International sculptor Katharine Dowson designs trophy for Wellcome Book Prize 2018



Renowned sculptor Katharine Dowson has created the 2018 Wellcome Book Prize trophy, entitled ‘Is This My Soul’. It is a virtual specimen of Dowson’s own heart created by laser etching.

Dowson is an internationally recognised sculptor whose work investigating the intersections between science, art and medicine has been exhibited at the Hayward Gallery, Science Gallery London and Wellcome Collection.

Dowson was inspired to create ‘Is This My Soul’ after volunteering with the research team at the Robert Steiner MRI Unit at Hammersmith Hospital, London. Using an MRI scan of her heart, Dowson created 3D-printed models from which she was then able to laser etch the organ into glass. For Dowson, glass is a membrane and has a life of its own, moulding itself into objects and evoking the memory’s processes of impression and recall, replication and change.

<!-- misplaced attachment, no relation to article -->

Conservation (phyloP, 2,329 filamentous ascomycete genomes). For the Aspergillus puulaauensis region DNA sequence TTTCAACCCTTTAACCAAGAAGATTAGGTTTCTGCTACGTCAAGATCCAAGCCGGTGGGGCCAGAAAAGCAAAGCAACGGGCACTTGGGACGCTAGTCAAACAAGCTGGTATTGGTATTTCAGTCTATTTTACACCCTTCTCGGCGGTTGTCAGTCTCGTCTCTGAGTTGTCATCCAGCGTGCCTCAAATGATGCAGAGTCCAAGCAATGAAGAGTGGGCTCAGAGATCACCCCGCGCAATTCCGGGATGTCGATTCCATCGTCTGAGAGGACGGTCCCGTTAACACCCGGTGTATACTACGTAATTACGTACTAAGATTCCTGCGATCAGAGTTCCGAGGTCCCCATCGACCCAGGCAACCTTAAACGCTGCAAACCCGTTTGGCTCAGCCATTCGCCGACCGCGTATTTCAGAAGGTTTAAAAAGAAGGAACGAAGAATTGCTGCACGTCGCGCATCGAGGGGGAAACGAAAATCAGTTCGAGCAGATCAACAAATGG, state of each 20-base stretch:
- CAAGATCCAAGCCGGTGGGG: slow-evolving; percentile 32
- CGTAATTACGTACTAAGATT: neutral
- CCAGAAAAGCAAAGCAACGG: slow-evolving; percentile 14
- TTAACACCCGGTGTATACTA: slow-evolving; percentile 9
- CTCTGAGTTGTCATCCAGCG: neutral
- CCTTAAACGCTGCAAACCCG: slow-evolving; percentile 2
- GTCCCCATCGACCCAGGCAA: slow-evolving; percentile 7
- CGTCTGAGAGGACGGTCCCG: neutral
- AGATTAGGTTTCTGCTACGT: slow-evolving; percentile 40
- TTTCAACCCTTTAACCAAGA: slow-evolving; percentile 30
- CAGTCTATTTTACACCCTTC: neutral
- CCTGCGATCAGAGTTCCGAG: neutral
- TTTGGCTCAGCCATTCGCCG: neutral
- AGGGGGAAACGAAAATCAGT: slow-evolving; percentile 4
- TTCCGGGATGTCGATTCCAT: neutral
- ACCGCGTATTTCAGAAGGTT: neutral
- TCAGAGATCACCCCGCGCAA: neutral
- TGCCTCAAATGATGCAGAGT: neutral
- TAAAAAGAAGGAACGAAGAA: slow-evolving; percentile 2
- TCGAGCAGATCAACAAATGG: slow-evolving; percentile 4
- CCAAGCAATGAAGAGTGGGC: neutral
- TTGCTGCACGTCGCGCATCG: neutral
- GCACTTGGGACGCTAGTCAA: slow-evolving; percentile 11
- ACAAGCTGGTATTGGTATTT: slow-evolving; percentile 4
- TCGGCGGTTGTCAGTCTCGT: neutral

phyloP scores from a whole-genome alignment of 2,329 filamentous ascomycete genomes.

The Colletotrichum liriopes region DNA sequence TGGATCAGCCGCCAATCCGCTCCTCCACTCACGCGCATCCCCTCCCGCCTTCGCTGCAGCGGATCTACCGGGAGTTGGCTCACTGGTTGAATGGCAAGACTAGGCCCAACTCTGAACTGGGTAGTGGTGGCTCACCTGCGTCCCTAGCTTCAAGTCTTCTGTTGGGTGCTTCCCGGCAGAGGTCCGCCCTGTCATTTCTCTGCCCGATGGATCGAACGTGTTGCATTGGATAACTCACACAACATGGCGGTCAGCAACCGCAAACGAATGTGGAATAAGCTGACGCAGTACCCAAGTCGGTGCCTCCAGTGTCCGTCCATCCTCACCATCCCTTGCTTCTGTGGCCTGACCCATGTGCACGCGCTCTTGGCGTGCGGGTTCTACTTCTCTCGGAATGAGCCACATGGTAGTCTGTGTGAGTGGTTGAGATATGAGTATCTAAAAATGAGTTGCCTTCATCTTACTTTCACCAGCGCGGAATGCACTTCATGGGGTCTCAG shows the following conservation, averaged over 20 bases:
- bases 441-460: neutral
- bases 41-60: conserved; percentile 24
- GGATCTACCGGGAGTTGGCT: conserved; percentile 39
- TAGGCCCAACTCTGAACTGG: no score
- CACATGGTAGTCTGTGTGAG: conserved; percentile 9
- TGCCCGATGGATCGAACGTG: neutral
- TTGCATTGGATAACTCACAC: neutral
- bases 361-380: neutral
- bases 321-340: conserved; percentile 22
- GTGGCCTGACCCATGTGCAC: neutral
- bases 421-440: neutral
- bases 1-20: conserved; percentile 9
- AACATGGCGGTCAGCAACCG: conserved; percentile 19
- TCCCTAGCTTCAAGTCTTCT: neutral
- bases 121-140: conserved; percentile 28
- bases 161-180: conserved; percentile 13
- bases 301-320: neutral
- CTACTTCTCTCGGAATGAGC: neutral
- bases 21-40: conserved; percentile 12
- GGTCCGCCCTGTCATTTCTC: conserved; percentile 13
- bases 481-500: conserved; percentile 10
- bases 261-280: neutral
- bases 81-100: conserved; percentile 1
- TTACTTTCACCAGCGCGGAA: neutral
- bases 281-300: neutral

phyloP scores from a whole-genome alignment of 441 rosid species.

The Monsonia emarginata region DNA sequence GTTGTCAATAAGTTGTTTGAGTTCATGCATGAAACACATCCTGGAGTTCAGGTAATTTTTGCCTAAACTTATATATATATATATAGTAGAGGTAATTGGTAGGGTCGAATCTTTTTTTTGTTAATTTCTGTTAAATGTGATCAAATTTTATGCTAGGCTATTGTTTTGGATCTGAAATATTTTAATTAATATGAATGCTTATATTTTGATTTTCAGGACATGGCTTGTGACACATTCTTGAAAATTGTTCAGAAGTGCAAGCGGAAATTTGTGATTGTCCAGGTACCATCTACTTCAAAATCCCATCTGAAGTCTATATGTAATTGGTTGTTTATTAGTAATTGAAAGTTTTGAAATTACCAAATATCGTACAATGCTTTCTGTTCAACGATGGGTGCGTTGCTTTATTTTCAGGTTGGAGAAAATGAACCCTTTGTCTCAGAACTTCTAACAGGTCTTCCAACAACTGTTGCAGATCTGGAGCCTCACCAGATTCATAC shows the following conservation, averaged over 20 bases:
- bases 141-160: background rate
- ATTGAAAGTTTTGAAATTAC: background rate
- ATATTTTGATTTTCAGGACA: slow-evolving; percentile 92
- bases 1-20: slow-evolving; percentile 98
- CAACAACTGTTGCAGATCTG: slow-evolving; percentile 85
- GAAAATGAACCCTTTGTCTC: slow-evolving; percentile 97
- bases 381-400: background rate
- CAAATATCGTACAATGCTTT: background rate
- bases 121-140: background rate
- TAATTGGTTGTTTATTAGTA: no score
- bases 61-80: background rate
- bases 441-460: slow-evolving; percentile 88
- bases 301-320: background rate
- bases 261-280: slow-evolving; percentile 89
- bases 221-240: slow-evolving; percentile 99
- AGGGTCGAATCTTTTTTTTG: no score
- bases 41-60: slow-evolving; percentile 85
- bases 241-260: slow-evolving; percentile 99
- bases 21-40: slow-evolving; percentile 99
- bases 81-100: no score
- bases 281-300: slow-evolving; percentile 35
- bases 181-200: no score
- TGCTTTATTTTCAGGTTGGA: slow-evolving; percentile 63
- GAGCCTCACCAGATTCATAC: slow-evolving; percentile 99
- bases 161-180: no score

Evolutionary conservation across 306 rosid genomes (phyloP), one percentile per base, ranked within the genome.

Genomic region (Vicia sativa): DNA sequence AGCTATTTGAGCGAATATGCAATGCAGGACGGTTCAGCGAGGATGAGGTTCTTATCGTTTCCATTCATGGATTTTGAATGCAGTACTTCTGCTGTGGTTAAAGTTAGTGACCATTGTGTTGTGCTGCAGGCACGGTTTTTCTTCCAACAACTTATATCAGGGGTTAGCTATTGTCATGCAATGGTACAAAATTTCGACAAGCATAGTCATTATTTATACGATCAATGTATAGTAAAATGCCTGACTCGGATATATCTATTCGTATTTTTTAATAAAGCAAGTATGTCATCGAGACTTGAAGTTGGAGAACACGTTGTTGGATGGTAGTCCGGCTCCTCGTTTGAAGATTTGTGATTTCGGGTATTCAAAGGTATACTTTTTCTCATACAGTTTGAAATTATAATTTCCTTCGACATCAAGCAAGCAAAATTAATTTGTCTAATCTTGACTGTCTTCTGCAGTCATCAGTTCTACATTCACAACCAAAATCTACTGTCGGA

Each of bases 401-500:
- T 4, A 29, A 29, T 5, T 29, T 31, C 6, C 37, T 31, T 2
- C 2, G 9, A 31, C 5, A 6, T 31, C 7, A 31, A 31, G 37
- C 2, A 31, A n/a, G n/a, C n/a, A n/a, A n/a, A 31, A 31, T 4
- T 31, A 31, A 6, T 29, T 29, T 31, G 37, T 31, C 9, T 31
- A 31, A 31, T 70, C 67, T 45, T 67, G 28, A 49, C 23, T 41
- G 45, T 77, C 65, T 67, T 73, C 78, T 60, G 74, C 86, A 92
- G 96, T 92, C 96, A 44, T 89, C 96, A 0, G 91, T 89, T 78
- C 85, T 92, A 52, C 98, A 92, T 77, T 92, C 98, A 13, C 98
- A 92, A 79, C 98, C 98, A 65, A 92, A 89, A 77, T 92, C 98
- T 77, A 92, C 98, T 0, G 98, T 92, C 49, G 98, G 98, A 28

The trophy was awarded to Mark O’Connell, author of ‘To Be a Machine: Adventures among cyborgs, utopians, hackers and the futurists solving the modest problem of death’, who was announced last night as the winner of the Wellcome Book Prize 2018, which recognises exceptional works of literature that engage with health and medicine and the many ways they touch our lives.

The authors in contention were Ayọ̀bámi Adébáyọ̀ ('Stay With Me'), Lindsey Fitzharris ('The Butchering Art'), Kathryn Mannix ('With the End in Mind'), Mark O’Connell ('To Be a Machine'), Sigrid Rausing ('Mayhem: A memoir'), and Meredith Wadman ('The Vaccine Race').

2018 is the ninth year that the £30,000 prize has been awarded. The 2017 Wellcome Book Prize winner was 'Mend the Living' by Maylis de Kerangal, translated by Jessica Moore (MacLehose Press).